It looks like you're using an Ad Blocker.
Please white-list or disable AboveTopSecret.com in your ad-blocking tool.
Some features of ATS will be disabled while you continue to use an ad-blocker.
(visit the link for the full news article)
The Bush administration's Iraq policy suffered two major setbacks Friday when Prime Minister Nouri al-Maliki publicly rejected key U.S. terms for an ongoing military presence and anti-American Shiite cleric Moqtada al-Sadr called for a new militia offensive against U.S. forces.
The moves by two of Iraq's most powerful Shiite leaders underscore how the presence of U.S. troops has become a central issue for Iraqi politicians as they position themselves for provincial elections later this year. I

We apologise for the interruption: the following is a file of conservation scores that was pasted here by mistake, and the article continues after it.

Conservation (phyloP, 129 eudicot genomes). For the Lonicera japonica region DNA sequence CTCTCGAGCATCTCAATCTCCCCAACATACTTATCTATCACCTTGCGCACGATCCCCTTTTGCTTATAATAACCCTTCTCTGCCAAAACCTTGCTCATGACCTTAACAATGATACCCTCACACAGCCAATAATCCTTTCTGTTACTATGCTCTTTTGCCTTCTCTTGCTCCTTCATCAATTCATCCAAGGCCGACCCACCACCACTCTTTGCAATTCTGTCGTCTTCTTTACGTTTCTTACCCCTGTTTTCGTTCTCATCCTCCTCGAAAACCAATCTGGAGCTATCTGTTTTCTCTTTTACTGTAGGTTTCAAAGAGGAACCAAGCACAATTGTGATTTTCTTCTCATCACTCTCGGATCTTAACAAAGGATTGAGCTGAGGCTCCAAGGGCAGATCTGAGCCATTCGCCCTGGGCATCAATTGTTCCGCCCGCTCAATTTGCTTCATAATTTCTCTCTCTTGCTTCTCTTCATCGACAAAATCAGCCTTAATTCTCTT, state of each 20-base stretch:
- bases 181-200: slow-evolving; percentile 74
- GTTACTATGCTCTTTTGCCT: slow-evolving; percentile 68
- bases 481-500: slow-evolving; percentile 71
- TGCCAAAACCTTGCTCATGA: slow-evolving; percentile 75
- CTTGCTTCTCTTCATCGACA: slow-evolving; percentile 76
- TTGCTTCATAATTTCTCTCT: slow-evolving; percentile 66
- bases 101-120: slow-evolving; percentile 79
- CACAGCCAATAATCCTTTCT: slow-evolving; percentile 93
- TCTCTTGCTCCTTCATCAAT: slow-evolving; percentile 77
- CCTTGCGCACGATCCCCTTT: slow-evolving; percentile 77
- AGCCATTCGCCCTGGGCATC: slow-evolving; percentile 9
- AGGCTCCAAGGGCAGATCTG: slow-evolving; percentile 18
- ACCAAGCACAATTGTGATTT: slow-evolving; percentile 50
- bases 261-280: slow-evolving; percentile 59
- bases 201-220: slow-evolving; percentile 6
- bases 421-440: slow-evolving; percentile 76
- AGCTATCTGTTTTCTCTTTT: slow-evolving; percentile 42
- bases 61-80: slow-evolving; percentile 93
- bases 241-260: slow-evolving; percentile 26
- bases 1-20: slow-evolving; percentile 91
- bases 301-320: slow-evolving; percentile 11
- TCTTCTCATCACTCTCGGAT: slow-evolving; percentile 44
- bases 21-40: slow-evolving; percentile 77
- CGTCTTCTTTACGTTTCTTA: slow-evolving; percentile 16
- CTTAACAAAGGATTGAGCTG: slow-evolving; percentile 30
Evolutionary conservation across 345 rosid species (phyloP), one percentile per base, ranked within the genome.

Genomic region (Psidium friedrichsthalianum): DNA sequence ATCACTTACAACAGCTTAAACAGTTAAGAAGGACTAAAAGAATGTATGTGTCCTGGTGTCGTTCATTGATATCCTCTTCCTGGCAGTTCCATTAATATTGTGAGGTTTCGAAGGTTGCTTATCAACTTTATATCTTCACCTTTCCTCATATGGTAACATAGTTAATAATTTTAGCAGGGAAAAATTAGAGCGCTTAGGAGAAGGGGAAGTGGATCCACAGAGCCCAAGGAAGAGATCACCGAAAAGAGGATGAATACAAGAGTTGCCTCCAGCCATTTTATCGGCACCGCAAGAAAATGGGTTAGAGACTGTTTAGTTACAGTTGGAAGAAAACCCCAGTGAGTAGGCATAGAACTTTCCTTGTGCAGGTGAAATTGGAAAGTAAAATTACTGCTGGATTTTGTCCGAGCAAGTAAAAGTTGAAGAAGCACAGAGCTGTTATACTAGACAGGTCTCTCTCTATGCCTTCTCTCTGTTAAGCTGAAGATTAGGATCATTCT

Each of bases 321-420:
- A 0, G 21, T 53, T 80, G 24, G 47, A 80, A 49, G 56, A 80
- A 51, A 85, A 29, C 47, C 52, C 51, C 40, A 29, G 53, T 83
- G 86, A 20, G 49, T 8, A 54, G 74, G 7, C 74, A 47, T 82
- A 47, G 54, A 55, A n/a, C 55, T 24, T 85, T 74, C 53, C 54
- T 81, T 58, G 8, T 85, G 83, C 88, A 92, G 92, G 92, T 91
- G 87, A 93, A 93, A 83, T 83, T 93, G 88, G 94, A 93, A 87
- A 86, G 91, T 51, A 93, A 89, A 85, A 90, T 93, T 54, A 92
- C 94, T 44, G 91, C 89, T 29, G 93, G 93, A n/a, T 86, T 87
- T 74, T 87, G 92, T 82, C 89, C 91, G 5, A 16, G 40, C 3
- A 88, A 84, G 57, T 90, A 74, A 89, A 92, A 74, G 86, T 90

...Sadr called for a new armed wing of his Mahdi Army militia to fight U.S. troops. Sadr had ordered the militia to cease carrying weapons last August -- a leading factor in the recent decline in violence -- although U.S. military officials have asserted that renegade militia units have continued the fight under instructions from Iran.
Salah al-Obaidi, Sadr's chief spokesman, said the order was essentially a full-scale reorganization of the Mahdi Army, transforming it from a militia into a permanent peaceful organization with a small armed wing of several hundred or so members. He said the cease-fire for the rest of the movement would remain in force.